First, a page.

Alternatively, you could call the surveyor who did the work (it sounds like you have documentation), and I would suspect they could come out and re-find the boundaries with relative ease -- especially if the work was done recently. My dad boss would have charged minimally (maybe $50?) for re-locating the boundaries on recent work.
After preview, I am on the same page as rockindata.
posted by mean square error at 6:57 AM on May 16, 2012 [4 favorites]

the neighbor encroaches further and further onto what we thought was our property.

Not a homeowner myself, but my parents went through this many moons ago when I was young...multiple times. In each instance, they invited the neighbor(s) to participate in the survey the had already arranged for. Sometimes it went smoothly, other times there were minor disputes. Bottom line, get the survey and be prepared for some awkward moments depending on the personalities involved. As it sounds like you are a bit vague on exactly where your property ends, it will only help to mitigate future issues. No time better than the present.

It is your property, your investment and if you at some point sell, it will be necessary to have the lines clearly defined. Get it done now and nip the problem in the bud before it festers further. If the encroaching neighbor gets pissy, it is likely they had some other plans in mind that were not in your best interests in the first place. If not, they will gladly participate in the survey.
posted by lampshade at 7:03 AM on May 16, 2012

If you have a copy of the survey it should be written in plain English that your lines run from a designated point ( like the middle of the street, or the corner of a neighbor's property) to a point elsewhere. Take a look and go on out with your own measuring tape and pound in markers where you think they should be. If any of the neighbors ask or object then is a good time to whip out the plan and say I'm new owner and just trying to get the lay of the land.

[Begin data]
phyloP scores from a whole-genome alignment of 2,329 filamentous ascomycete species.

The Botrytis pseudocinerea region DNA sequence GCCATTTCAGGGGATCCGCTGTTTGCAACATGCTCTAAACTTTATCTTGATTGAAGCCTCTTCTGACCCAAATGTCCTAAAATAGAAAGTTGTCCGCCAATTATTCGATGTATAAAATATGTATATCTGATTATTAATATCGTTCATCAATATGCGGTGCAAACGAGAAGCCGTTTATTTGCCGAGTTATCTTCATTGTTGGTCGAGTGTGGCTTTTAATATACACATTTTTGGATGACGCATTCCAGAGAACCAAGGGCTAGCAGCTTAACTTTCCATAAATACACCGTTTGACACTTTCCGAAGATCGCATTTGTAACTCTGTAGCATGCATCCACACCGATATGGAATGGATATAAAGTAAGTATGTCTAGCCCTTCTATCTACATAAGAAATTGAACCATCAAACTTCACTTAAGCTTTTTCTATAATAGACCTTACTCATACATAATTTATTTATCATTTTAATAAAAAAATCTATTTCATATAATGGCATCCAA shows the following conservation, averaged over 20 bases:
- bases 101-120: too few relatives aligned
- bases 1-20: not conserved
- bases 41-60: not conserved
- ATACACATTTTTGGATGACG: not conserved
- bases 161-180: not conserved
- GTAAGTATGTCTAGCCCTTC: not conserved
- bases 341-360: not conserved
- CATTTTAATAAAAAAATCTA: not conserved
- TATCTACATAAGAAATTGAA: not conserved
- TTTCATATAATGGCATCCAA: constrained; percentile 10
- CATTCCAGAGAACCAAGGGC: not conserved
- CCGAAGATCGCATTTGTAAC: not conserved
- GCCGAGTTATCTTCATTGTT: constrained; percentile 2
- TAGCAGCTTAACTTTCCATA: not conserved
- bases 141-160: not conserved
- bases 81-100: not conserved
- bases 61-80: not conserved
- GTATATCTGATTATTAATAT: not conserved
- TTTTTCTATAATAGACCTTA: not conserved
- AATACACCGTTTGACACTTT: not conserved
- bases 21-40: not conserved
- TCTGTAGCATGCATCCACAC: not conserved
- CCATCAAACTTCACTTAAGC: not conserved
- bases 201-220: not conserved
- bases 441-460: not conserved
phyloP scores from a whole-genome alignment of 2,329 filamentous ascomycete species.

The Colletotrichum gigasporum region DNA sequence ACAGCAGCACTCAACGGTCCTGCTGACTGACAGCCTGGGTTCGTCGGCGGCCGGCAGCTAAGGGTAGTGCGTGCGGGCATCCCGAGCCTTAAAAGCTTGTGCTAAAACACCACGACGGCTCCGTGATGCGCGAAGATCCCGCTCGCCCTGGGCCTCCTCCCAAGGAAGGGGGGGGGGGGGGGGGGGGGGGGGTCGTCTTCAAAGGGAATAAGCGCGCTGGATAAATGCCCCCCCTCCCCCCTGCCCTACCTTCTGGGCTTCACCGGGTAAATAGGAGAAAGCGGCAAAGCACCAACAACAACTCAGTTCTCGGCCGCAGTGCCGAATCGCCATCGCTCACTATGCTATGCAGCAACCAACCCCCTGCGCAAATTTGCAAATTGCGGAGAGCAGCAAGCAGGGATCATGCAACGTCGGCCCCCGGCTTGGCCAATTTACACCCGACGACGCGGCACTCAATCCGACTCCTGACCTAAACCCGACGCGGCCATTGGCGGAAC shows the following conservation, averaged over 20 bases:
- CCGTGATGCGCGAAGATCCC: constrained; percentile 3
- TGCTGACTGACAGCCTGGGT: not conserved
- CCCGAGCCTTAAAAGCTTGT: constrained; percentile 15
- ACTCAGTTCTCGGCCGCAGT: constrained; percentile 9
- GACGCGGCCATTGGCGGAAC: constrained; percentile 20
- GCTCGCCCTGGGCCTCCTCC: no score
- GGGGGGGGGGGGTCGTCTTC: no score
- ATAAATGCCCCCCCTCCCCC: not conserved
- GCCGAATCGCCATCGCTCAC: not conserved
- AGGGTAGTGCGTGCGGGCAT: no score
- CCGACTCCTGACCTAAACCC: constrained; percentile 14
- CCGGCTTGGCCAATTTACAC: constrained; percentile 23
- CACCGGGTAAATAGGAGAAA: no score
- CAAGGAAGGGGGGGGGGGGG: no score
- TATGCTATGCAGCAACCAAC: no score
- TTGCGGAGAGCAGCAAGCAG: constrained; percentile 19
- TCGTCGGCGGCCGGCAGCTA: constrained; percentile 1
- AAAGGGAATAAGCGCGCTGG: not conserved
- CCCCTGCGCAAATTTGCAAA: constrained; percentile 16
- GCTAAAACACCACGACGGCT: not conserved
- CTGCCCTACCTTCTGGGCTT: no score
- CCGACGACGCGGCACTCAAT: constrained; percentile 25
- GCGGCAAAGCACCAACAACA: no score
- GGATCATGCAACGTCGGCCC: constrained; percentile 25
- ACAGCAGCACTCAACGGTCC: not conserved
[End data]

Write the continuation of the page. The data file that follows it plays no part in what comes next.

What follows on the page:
posted by Gungho at 7:16 AM on May 16, 2012 [1 favorite]

Adverse possession (squatter's rights) is all but gone in some places. Where I am, all titles no longer have any adverse possession rights whatsoever (yes, that means if you build your house in the wrong place, even with your neighbour's verbal or possibly even poorly written permission, it must be torn down 100 years later when the new owner doesn't like it). You should check the law in Ohio to see what it is like there. This looks like a good resource to get you going:

In other words, pay for the survey or title insurance, or both.
posted by shepd at 9:19 AM on May 16, 2012

Response by poster: Took this advice and emailed the surveyor's info we had on the documentation. He responded quickly. He'll come out, find the buried markers, and put new visible markers in the ground. It'll cost $75.

$75 is not nothing, but in the grand scheme things it seems worth it to mitigate future pain. Thanks for the help, all!
posted by glenngulia at 12:07 PM on May 16, 2012